Progress report cards are out and the honeymoon period for my three children is over.
With the state’s new Common Core Standards in place, we are finding out firsthand its effects: reading, writing, math and more reading homework.
Every child in my home, ages 7, 8 and 11, is working on a book report assignment this week and practicing nightly on math and word problems.
Common Core Standards are a set of student achievement benchmarks, outlining what students should know and be able to do at each grade level.
Sometimes my kids complain about it, but it’s keeping them and myself challenged and on pace, I believe.
My son, a third-grader, completes daily homework assignments using short stories he reads in Highlights magazines. In the past month, I’ve noticed him becoming stronger with retelling and comprehending a story.
Common Core Standards will take some getting used to. Some parents at my children’s school have complained that the homework is increasing and the school work is harder — but I sense that overall it will benefit all children and prepare them for the demands of society in our technologically advanced age.
The State Department of Education has described the purpose of higher standards and academic benchmarks as helping “students extend the learning they have acquired by applying knowledge and skills to real life and work situations.”
Not only is my son turning in a book report this month on “The Mouse and the Motorcycle,” but he was assigned to build a clay or paper model of his character. I’ve never watched him grow so excited about a reading assignment and a tub of clay.
My second-grade daughter is doing short word problems, reading a fairly sizable chapter book for her first book report assignment and practicing timed reading assignments nightly.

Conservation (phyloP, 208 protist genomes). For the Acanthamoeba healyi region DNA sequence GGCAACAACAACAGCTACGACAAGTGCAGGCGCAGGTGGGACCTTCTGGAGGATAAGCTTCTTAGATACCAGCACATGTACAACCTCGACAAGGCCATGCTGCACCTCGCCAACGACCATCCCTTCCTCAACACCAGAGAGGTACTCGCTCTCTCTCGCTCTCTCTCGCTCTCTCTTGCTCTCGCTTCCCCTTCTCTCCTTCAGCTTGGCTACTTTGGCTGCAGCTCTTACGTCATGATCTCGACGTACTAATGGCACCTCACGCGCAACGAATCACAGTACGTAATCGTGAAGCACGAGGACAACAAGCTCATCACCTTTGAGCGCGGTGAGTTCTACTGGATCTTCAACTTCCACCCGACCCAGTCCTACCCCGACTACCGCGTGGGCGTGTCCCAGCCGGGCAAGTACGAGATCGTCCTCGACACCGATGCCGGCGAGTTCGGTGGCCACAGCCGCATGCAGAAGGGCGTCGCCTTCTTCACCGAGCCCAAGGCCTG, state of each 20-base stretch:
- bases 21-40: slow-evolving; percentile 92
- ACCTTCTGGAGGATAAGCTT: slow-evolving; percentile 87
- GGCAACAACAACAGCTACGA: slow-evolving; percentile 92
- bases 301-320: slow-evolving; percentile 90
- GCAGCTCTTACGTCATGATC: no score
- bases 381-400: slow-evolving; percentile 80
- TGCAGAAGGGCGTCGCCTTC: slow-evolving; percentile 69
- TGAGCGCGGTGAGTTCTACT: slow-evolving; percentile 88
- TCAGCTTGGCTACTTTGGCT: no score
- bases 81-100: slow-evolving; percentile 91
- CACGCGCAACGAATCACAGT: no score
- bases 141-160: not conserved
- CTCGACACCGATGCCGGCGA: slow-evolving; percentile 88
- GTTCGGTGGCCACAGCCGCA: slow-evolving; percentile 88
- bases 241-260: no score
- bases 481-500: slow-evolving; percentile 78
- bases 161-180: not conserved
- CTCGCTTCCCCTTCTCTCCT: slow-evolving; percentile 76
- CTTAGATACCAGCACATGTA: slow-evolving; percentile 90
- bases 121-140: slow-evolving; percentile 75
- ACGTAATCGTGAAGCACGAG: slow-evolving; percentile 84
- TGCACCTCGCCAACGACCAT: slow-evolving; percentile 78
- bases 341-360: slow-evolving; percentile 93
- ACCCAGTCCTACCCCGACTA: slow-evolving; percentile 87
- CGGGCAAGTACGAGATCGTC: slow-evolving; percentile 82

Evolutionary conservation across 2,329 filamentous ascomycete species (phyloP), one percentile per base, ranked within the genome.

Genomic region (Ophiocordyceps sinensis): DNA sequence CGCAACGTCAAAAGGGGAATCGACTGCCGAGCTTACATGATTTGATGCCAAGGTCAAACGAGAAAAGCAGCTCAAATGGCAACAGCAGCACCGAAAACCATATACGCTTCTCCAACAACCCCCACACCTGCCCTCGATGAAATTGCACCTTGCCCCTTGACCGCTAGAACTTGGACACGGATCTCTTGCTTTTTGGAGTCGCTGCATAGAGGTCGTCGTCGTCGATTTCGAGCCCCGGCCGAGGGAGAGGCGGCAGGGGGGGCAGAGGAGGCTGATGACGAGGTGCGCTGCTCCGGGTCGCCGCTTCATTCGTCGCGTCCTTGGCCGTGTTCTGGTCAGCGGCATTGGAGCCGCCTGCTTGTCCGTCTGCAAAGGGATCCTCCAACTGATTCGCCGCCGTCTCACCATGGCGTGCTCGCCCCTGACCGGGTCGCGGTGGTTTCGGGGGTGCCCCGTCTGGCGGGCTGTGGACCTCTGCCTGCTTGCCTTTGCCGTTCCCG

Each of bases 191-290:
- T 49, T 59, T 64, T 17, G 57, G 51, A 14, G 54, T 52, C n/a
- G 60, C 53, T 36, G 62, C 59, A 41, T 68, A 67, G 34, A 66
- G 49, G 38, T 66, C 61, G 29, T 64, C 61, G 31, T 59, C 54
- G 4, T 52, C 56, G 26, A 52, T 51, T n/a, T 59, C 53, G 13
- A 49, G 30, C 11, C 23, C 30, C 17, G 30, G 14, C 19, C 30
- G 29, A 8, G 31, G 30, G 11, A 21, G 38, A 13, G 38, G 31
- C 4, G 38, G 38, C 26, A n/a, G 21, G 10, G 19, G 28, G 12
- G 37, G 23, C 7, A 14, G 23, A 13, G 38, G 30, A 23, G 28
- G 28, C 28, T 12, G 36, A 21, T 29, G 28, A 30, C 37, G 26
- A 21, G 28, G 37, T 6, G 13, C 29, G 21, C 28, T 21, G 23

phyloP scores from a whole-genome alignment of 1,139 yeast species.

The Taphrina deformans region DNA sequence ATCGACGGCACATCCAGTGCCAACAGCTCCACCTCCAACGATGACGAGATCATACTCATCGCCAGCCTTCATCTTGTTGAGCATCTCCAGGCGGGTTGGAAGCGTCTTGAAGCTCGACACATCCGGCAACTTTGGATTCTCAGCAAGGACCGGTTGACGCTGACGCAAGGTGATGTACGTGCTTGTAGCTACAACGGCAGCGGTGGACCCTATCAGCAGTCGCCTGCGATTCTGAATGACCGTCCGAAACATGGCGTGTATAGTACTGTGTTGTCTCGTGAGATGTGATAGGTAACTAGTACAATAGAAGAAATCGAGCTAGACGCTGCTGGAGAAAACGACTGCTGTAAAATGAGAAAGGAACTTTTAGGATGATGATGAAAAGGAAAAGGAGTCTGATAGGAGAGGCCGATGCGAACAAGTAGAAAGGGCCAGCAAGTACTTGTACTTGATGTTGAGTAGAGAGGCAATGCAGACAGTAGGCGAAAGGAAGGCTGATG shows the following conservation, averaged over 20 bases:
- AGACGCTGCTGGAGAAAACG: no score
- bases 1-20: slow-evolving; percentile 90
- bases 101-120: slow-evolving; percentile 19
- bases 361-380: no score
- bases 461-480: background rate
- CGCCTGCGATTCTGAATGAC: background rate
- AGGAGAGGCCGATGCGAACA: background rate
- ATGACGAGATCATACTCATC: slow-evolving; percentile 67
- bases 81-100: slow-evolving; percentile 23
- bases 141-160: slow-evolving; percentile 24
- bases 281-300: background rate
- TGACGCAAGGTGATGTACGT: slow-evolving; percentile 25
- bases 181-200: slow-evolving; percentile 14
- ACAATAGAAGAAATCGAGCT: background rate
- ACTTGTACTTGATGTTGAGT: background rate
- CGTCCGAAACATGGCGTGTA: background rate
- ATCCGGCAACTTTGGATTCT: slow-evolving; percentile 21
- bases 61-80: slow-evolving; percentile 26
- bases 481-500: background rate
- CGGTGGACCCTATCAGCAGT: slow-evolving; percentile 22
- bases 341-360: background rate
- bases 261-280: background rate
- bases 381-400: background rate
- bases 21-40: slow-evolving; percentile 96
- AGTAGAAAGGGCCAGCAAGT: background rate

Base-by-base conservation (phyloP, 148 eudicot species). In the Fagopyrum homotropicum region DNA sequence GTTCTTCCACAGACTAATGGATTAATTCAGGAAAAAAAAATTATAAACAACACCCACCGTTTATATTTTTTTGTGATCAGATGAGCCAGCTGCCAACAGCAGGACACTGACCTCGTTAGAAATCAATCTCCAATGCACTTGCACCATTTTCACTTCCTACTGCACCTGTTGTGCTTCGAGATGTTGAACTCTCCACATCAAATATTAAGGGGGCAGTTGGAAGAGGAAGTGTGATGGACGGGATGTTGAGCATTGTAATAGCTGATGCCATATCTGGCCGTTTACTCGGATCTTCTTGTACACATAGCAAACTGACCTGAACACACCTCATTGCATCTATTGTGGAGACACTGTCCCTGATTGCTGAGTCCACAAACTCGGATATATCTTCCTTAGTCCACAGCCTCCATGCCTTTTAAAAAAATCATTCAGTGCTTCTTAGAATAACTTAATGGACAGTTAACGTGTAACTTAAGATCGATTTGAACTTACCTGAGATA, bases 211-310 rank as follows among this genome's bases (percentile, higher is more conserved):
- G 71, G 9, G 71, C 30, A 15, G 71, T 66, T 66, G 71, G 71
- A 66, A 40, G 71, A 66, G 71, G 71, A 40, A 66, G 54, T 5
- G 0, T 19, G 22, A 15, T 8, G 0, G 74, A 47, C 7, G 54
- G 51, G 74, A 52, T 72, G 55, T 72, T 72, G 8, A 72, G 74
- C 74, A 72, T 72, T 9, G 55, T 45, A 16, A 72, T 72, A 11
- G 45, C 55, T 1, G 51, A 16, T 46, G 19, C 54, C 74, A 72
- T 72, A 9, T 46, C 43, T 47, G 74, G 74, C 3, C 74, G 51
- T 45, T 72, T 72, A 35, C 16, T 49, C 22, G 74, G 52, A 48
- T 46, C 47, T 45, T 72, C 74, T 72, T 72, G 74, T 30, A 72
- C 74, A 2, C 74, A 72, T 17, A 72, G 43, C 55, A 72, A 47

My sixth-grade daughter’s English teachers have asked parents to support novel reading this year to help meet standards in place for ELA (English Language Arts).
Times have changed. I didn’t really start writing book reports until around fifth or sixth grade.
Timed reading was unheard of and I never worked a division problem until maybe fourth grade.
There were also very few standardized tests during my elementary and middle school years.
But teachers worked hard to keep us challenged with the day’s curriculum — using poster contests and other fun incentives to keep students involved.
The stakes are higher than ever for school children this year and communication with our children’s teachers are the key.
Weeknights are busy in my home and it’s impossible for my husband and me to not be involved with their homework demands.
Sure, we may grunt and moan at times with the homework and the extra reading assignments, but I can truly see some positive outcomes happening.
In 15 or so years, our children and many others will likely be better able to apply their learning to everyday situations and to their jobs and careers.
Chante Dionne Warren is a freelance writer. She can be reached at email@example.com.
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